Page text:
2016
GWh
2017
GWh
2018
GWh
2019
GWh
2020
GWh
Total System Electric Generation 290,792 292,083 285,656 277,933 272,576
Total In-State Generation 198,466 206,379 195,008 200,704 190,913
CA Hydroelectric 28,986 43,304 26,344 38,494 21,414
CA Large Hydro 24,410 36,920 22,096 33,145 17,938
CA Small Hydro 4,576 6,384 4,248 5,349 3,476
CA Nuclear 18,931 17,925 18,268 16,163 16,280
CA Coal 324 302 294 250 317
CA Oil 37 33 35 36 30
CA Natural Gas 98,879 89,588 90,691 86,134 92,298
CA Geothermal 11,582 11,745 11,528 10,967 11,345
CA Biomass 5,905 5,847 5,909 5,936 5,680
CA Wind 13,499 12,867 14,244 13,688 13,708
CA Solar PV 17,385 21,895 24,721 26,323 27,179
CA Solar Thermal 2,548 2,464 2,545 2,303 2,277
CA Petroleum Coke 207 246 207 191 197
CA Waste Heat 182 163 223 220 187
Net Imports 92,326 85,704 90,648 77,229 81,663

California Electrical Energy Generation

The California Code of Regulations (Title 20, Division 2, Chapter 2, Section 1304 (a)(1)-(2)) requires owners of power plants that are 1 MW or larger in California or within a control area with end users inside California to file data on electric generation, fuel use, and environmental attributes. Reports are submitted to the Energy Commission on a quarterly and annual basis. These reports cover all forms of electric generation including renewables, hydroelectric, natural gas, and others. The reporting requirement includes electricity from facilities that generate for onsite usage such as refineries and university campuses. Additionally, loads from hydroelectric facilities that are equipped with reversible turbines (a combined pump and turbine generator) are taken into account. Pumping-generating facilities use electricity to meet water storage, water transfer, and water delivery requirements, while pumped storage facilities use electricity to transfer water from one reservoir to another, usually during off-peak hours at night, so that electricity can be generated during the next day to help peak electricity demand. Energy Commission staff collect and verify these reports to compile a statewide accounting of all electric generation serving California.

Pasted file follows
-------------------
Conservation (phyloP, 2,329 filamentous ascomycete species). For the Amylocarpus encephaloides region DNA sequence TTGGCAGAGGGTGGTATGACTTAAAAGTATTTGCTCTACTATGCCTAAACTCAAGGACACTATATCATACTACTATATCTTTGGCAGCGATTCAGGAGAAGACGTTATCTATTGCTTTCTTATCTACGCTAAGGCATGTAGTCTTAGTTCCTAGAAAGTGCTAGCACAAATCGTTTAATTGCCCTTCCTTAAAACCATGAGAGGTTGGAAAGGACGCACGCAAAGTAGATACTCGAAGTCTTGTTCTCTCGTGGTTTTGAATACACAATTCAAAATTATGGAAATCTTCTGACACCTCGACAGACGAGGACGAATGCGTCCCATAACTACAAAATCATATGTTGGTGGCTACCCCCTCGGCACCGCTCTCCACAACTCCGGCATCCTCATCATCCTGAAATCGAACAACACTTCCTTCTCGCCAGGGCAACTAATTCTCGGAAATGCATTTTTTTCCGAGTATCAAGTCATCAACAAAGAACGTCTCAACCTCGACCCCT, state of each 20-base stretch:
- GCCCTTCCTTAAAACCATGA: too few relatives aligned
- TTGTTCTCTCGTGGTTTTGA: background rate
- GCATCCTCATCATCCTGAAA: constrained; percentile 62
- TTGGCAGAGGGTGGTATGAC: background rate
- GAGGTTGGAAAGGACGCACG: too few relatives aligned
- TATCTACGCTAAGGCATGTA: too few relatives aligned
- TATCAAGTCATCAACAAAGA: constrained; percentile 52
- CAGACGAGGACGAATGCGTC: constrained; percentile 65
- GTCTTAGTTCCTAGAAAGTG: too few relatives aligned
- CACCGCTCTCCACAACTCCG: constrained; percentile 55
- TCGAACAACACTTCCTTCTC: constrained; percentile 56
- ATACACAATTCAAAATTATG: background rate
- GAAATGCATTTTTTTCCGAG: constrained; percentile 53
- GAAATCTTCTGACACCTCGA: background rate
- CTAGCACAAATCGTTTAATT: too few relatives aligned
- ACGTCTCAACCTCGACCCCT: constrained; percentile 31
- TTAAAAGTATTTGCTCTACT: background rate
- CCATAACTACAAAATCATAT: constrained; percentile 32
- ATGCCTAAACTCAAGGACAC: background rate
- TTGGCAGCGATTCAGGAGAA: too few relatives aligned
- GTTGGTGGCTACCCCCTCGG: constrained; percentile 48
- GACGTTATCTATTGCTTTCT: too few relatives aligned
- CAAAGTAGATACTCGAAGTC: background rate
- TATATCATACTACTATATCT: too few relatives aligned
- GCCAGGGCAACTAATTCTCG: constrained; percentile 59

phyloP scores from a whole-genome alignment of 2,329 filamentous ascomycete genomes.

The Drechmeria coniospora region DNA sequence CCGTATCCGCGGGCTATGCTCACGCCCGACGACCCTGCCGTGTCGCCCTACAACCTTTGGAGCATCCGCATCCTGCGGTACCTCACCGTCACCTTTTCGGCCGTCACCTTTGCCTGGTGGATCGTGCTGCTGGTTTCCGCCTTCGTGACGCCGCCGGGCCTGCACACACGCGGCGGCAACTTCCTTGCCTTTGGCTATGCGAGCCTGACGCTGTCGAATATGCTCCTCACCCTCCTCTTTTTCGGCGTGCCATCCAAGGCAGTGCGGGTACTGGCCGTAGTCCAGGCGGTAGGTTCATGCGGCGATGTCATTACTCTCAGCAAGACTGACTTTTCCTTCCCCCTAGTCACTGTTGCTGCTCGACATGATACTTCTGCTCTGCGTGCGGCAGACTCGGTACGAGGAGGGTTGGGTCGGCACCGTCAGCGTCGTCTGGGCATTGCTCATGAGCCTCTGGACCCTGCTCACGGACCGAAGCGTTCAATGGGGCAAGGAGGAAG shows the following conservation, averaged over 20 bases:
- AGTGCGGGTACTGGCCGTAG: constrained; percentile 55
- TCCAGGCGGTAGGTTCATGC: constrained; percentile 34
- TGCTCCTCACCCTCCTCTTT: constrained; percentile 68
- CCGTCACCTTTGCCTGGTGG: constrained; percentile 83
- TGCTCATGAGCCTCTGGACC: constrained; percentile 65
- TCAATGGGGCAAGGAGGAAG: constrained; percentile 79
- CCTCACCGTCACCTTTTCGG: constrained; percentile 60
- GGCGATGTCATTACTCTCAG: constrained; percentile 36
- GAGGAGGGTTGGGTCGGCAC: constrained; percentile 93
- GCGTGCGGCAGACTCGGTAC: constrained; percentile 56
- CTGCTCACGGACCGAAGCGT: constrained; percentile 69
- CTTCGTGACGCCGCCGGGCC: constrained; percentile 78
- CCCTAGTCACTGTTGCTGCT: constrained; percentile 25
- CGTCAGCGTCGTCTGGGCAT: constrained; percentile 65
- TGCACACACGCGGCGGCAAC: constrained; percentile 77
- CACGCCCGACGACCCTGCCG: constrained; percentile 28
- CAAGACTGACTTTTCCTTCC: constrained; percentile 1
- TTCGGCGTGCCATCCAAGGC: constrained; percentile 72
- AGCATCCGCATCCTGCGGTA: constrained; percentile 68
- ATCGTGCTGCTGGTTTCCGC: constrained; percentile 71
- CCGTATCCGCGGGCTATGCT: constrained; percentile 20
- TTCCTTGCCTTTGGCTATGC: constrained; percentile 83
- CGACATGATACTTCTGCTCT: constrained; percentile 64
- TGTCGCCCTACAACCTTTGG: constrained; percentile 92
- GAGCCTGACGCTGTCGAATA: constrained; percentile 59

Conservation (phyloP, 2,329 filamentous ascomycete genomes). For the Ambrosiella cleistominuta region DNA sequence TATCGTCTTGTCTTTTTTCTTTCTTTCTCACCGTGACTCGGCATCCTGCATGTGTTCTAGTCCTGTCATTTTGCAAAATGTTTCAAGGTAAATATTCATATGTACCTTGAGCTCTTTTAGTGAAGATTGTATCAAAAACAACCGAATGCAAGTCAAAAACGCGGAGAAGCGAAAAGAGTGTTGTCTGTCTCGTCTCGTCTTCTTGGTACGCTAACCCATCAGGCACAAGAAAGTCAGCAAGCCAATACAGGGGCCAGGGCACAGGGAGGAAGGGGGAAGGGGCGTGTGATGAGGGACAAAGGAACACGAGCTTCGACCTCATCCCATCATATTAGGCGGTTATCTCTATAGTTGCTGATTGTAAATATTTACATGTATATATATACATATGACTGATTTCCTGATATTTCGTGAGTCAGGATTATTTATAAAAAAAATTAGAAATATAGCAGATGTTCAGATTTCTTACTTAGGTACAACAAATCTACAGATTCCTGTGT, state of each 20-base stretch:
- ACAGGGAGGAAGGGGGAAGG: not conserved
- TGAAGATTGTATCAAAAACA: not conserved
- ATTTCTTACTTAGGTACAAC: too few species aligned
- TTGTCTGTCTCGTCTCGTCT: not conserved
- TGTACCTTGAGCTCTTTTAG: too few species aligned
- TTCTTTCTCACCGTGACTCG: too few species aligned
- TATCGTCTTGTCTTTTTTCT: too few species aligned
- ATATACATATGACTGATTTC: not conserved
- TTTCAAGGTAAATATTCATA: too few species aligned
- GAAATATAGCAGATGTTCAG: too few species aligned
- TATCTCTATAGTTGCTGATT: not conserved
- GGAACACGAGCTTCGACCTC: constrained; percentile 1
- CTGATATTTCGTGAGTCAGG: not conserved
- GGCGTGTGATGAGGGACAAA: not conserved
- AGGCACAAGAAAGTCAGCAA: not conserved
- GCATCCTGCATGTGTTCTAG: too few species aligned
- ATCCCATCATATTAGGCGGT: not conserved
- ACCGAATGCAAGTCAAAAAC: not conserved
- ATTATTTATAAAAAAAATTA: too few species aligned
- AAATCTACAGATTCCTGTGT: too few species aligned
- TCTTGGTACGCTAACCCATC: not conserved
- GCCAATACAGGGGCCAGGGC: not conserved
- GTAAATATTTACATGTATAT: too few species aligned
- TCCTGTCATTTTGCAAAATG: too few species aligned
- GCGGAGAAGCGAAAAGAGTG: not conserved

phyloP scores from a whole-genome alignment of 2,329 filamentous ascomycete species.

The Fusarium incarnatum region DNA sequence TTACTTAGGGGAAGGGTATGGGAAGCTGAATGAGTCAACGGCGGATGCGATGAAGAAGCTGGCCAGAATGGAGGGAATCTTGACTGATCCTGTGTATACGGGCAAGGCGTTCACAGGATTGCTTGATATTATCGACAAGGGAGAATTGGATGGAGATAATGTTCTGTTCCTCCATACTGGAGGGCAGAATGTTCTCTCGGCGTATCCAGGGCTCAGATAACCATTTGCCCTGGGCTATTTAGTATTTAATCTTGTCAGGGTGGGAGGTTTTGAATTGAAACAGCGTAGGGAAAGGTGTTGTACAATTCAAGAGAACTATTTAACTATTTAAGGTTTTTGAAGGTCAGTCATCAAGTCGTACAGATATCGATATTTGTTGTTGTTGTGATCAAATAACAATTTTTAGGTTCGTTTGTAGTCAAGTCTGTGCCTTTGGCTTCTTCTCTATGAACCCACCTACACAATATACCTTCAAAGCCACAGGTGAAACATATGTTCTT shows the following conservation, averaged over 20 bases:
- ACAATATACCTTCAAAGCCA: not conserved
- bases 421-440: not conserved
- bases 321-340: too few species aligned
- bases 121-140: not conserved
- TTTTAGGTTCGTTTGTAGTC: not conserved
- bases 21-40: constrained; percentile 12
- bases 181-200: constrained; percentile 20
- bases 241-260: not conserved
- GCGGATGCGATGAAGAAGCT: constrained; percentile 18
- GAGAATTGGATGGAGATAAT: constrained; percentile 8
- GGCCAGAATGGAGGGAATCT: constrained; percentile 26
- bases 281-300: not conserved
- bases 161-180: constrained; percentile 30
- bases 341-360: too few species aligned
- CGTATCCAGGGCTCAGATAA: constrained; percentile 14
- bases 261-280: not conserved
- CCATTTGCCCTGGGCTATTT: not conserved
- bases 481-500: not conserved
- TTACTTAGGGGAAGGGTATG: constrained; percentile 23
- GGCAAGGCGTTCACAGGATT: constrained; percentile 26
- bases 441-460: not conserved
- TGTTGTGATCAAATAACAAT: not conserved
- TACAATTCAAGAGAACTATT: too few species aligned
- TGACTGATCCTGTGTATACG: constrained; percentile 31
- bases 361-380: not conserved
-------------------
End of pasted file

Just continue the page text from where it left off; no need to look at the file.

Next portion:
Quarterly data reports submitted by balancing authorities for energy imports and exports are used to determine the net energy imports for California. Imports are tracked for two geographical regions: the Northwest and the Southwest. The allocation of fuel types is based on Power Source Disclosure reports from LSEs such as investor-owned utilities, publicly owned utilities, and community-choice aggregators.

What is Unspecified Power?

Unspecified power refers to electricity that is not traceable to a specific generating facility, such as electricity traded through open market transactions. Unspecified sources of power are typically a mix of resource types, and may include renewables. This category can also include spot market purchases, wholesale energy purchases, and purchases from pools of electricity where the original source of fuel can no longer be determined. As mentioned, it can also include renewable energy from a certified renewable facility that has been sold separately from its renewable attributes, or RECs. Renewable energy without its corresponding RECs is sometimes referred to as “null energy.”

Definitions

California Energy Mix: Total in-state electric generation plus Northwest and Southwest energy imports

California Power Mix: Percentage of specified fuel types derived from the California Energy Mix for use on the annual Power Content Label

In-State Generation: Energy from power plants physically located in the state of California

Northwest Imports: Energy imports from Alberta, British Columbia, Idaho, Montana, Oregon,South Dakota, Washington, and Wyoming

Southwest Imports: Energy imports from Arizona, Baja California, Colorado, Mexico, Nevada,New Mexico, Texas, and Utah

Total System Electric Generation: Used interchangeably with California Energy Mix

Total System Power: Original terminology used to describe California’s annual electric generation.

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[1] Note, data reporting requirements for total system electric generation are limited to those facilities with a nameplate capacity of 1 MW and larger. As most solar PV systems installed on residential homes and commercial buildings are less than 1 MW, they are typically considered to be distributed generation and not required to report to the CEC.